Handicapping the Giro favorites: Three-man race for pink

The year's first grand tour kicks off May 6, and three riders stand above the rest of the field as favorites to win the overall.

Three riders line up Friday as the overwhelming favorites to battle for the final podium when the Giro d’Italia ends in Torino on May 29.

Vincenzo Nibali (Astana), Alejandro Valverde (Movistar), and Mikel Landa (Sky) are generating the most pre-race buzz, and rightly so. Nibali and Valverde know what it takes to win a grand tour, while Landa seems anxious to continue his impressive Giro trajectory that went into overdrive with two stage victories and third place in 2015.

This year’s Giro is perhaps its deepest and most competitive in recent years. Though defending champion Alberto Contador (Tinkoff), 2014 winner Nairo Quintana (Movistar), and Chris Froome (Sky) are focusing on the Tour de France, the corsa rosa won’t be without favorites. Behind the top three, there are nearly a dozen riders who pack legitimate top-10 credentials, including Rafal Majka (Tinkoff), Rigoberto Urán (Cannondale), Esteban Chaves (Orica – GreenEdge), Rein Taaramae and Ilnur Zakarin (Katusha), 2012 winner Ryder Hesjedal (Trek – Segafredo), and Jean-Christophe Péraud and Domenico Pozzovivo (Ag2r La Mondiale).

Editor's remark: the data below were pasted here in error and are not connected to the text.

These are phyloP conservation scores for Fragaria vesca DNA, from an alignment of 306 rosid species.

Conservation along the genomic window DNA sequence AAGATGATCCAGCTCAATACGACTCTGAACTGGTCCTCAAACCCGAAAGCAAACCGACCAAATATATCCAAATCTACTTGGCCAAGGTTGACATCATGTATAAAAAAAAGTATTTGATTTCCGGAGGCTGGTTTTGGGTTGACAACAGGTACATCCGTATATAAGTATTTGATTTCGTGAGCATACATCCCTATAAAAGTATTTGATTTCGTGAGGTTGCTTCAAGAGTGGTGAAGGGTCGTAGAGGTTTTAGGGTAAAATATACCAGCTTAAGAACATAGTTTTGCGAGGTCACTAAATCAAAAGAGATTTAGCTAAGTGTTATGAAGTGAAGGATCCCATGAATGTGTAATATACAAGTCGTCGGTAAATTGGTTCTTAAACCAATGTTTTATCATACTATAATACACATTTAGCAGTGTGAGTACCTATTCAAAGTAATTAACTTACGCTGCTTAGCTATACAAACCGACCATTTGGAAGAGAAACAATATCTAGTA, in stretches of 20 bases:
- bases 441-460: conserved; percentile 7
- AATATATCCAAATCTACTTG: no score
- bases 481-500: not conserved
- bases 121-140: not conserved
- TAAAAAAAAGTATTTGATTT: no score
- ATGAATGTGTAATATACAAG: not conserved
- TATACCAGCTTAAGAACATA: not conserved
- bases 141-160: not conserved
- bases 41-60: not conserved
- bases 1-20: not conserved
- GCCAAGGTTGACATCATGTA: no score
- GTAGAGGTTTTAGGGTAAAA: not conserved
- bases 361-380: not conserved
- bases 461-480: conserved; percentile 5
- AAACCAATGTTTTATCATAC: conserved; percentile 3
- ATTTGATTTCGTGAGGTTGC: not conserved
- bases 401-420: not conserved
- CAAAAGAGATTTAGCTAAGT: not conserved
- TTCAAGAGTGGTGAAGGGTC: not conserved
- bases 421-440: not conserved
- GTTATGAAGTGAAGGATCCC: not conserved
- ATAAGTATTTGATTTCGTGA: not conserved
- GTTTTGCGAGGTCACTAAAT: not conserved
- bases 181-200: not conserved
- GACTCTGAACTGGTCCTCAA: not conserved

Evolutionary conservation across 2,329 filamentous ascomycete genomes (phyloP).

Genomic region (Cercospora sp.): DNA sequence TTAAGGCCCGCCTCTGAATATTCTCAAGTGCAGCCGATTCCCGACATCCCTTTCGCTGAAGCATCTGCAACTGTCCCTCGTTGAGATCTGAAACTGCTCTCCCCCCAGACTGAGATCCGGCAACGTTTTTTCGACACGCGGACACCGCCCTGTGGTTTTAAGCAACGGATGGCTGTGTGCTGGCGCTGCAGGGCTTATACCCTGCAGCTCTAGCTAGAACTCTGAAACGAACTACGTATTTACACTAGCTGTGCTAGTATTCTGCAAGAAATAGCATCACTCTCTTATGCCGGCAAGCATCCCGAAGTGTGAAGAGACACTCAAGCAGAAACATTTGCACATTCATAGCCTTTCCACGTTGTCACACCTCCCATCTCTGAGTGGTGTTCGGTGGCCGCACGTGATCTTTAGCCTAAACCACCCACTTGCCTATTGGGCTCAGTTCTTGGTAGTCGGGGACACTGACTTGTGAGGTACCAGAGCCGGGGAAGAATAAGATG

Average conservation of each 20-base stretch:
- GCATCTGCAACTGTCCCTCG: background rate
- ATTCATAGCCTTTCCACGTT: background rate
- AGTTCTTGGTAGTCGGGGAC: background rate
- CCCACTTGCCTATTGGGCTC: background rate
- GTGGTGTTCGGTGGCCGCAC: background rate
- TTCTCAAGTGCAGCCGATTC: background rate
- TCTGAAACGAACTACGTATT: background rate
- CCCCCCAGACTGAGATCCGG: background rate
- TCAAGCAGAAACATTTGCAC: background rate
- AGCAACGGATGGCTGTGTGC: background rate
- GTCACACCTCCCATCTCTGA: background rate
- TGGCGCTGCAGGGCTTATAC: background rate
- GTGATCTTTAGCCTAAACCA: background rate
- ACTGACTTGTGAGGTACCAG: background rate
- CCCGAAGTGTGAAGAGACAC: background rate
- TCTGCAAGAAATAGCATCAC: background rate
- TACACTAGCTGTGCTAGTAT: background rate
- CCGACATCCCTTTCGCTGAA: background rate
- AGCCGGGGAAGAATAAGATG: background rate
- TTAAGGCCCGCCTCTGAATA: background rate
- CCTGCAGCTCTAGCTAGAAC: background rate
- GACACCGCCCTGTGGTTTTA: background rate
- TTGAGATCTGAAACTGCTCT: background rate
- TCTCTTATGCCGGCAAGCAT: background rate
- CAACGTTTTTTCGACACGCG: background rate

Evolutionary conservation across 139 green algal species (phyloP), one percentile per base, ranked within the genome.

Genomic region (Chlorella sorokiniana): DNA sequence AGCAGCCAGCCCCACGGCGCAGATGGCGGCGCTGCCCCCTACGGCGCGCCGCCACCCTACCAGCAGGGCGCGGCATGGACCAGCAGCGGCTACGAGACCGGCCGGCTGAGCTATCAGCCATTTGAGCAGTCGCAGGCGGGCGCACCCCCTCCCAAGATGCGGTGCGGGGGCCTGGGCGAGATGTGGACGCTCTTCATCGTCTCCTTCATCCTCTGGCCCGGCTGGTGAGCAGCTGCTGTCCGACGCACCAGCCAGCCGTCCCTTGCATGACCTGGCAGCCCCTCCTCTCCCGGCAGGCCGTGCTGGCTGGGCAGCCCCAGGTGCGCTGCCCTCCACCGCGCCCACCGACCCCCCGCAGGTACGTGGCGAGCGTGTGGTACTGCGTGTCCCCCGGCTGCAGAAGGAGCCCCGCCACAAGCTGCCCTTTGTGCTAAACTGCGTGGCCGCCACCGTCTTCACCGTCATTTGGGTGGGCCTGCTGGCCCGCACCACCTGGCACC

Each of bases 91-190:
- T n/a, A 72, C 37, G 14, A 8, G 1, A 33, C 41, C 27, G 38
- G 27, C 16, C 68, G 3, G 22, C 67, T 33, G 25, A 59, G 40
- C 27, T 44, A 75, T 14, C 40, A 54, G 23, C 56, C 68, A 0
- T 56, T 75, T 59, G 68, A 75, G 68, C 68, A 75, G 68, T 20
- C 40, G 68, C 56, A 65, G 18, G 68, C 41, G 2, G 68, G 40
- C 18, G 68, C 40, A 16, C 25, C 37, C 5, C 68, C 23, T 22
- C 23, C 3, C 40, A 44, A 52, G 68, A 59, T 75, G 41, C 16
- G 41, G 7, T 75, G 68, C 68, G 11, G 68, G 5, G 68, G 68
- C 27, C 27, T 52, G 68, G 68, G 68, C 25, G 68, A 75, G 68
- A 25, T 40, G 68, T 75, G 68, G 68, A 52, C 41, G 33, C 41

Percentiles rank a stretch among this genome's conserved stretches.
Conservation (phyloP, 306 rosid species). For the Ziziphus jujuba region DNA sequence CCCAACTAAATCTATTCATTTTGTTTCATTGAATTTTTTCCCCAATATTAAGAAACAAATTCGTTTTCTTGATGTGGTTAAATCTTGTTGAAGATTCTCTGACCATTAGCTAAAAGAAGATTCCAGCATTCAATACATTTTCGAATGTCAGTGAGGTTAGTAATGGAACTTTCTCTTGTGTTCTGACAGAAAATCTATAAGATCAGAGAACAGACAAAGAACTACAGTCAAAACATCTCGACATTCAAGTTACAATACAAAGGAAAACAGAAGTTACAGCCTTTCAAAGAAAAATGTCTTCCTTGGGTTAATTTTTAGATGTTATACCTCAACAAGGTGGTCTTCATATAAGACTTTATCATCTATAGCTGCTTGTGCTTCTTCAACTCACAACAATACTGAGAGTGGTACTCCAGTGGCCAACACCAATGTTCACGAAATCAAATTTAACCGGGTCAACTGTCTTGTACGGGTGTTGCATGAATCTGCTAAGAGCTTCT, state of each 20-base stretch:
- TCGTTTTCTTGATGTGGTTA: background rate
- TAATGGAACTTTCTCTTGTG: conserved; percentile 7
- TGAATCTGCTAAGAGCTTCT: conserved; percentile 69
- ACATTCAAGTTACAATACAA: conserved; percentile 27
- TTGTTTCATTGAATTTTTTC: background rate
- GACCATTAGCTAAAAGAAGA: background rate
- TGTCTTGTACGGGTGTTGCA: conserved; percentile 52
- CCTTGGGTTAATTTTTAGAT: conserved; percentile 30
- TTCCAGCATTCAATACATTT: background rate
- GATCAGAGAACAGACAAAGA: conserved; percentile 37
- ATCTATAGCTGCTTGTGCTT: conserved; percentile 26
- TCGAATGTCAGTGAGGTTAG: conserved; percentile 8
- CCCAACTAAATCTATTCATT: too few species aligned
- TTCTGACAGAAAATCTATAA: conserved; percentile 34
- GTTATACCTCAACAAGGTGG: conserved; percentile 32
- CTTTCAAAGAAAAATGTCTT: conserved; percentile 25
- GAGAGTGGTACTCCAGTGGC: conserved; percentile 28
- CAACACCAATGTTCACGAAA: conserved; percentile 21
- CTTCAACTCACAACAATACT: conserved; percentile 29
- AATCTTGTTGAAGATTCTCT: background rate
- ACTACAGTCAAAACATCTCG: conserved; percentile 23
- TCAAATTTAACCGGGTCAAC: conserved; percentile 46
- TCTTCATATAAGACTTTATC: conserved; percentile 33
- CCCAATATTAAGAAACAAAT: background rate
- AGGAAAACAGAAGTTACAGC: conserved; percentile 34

While those teams and riders will be aiming to disrupt the race, the tone of the Giro should evolve around the three strongest riders who bring the three strongest teams.

Unlike the Tour de France, which is typically a much more controlled grand tour with a stronger, deeper field, the Giro favors the audacious. Erratic weather, the steep and varied terrain across Italy’s boot, and the day-in, day-out stresses of racing in Italy all add up to make the Giro one of the most unpredictable and chaotic races of the season. The top favorites bring Tour-quality teams to the Giro with hopes of imposing more control on the chaos. If they can impose their collective will, outsiders will have a harder time breaking out.

Here’s our look at the Giro favorites:

Nibali: The race will pivot around his form